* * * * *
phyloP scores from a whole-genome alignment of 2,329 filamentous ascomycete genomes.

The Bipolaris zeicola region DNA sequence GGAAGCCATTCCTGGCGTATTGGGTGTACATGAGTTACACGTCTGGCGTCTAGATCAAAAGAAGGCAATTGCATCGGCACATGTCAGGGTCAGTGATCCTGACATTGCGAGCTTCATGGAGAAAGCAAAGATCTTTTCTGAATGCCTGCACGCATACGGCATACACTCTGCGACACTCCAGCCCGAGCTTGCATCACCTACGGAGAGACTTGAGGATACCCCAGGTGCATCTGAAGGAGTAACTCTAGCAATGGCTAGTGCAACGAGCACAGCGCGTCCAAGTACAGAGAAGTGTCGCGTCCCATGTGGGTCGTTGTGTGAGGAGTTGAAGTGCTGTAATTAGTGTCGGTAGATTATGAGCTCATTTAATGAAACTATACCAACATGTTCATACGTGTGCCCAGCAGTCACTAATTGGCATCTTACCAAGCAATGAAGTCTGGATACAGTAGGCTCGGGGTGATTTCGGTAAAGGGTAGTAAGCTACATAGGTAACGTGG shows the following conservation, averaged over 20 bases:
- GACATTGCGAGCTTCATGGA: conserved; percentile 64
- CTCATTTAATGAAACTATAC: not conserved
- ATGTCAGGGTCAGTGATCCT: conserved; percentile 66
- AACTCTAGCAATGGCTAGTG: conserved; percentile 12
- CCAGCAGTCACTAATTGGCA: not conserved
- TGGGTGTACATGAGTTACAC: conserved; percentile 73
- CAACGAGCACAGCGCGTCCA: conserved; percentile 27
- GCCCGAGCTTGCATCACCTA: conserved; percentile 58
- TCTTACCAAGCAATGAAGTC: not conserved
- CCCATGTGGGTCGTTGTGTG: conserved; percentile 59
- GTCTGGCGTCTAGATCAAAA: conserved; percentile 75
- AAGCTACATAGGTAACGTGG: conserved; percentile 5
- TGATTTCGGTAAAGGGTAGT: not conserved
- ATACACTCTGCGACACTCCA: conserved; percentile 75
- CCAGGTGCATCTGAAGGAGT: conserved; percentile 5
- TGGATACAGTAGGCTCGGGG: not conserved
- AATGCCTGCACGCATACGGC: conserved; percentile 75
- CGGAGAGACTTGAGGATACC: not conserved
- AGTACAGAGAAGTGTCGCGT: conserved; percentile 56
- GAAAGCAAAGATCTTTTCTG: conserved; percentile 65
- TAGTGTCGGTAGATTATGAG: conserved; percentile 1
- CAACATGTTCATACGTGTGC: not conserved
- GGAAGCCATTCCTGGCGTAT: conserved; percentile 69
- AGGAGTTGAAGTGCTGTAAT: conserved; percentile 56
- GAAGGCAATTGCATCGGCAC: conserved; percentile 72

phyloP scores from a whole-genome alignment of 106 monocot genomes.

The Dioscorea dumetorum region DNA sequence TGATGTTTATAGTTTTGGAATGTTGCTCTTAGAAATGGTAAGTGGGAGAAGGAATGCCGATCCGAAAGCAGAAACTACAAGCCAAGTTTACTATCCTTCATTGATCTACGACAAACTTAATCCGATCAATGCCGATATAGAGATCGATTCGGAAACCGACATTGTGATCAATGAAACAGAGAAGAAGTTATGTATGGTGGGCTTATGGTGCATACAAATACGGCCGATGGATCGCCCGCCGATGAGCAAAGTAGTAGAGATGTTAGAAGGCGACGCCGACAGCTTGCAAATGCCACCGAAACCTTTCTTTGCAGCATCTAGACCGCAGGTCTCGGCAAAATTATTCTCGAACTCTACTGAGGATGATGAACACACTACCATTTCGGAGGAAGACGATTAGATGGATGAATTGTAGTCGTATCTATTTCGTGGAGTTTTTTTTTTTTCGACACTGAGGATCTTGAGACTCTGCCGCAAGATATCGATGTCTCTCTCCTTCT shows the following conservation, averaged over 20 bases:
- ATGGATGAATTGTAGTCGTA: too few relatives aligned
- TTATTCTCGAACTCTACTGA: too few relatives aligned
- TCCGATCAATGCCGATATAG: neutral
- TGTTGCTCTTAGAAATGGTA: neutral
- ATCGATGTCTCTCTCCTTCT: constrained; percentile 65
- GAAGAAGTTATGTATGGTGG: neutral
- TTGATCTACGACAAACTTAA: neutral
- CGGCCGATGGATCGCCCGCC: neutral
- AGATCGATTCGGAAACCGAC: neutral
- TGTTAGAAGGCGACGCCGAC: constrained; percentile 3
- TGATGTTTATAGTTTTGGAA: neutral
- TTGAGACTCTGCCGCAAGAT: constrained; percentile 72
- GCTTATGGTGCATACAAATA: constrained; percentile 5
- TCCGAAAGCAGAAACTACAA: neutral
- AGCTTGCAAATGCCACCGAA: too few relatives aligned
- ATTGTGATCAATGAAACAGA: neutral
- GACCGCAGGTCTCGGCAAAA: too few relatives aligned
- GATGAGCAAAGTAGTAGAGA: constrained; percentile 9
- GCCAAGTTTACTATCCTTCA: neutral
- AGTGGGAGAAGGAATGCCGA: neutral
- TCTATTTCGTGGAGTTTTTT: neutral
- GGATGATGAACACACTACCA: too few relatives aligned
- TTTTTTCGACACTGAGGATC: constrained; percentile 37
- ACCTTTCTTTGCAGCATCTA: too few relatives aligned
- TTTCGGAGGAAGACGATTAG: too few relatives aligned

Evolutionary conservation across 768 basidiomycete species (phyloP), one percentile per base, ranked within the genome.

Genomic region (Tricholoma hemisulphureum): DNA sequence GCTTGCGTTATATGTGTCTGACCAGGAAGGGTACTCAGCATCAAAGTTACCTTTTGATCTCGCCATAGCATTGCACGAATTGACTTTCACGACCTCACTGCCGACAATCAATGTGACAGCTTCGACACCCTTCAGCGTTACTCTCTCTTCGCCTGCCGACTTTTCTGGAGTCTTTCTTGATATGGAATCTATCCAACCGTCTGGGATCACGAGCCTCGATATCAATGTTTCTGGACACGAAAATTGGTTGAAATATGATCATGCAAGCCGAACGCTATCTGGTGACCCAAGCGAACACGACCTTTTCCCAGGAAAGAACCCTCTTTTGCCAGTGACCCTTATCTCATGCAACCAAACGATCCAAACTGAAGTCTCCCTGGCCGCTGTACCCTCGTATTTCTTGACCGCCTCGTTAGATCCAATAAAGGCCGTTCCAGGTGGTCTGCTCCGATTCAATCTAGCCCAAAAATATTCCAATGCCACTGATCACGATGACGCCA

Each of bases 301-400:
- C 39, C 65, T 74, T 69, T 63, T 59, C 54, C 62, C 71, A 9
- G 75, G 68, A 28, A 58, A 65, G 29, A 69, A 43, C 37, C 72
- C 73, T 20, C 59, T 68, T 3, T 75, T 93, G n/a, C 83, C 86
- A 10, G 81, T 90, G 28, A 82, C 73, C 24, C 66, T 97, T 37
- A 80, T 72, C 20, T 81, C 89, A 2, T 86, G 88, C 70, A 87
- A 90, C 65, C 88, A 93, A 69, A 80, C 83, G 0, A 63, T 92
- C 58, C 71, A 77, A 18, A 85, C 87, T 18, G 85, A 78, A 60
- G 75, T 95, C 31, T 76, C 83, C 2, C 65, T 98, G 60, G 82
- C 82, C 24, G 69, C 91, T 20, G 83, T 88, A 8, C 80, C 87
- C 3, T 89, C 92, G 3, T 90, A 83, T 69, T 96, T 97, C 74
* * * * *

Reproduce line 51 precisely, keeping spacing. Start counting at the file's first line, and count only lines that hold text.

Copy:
- GGATGATGAACACACTACCA: too few relatives aligned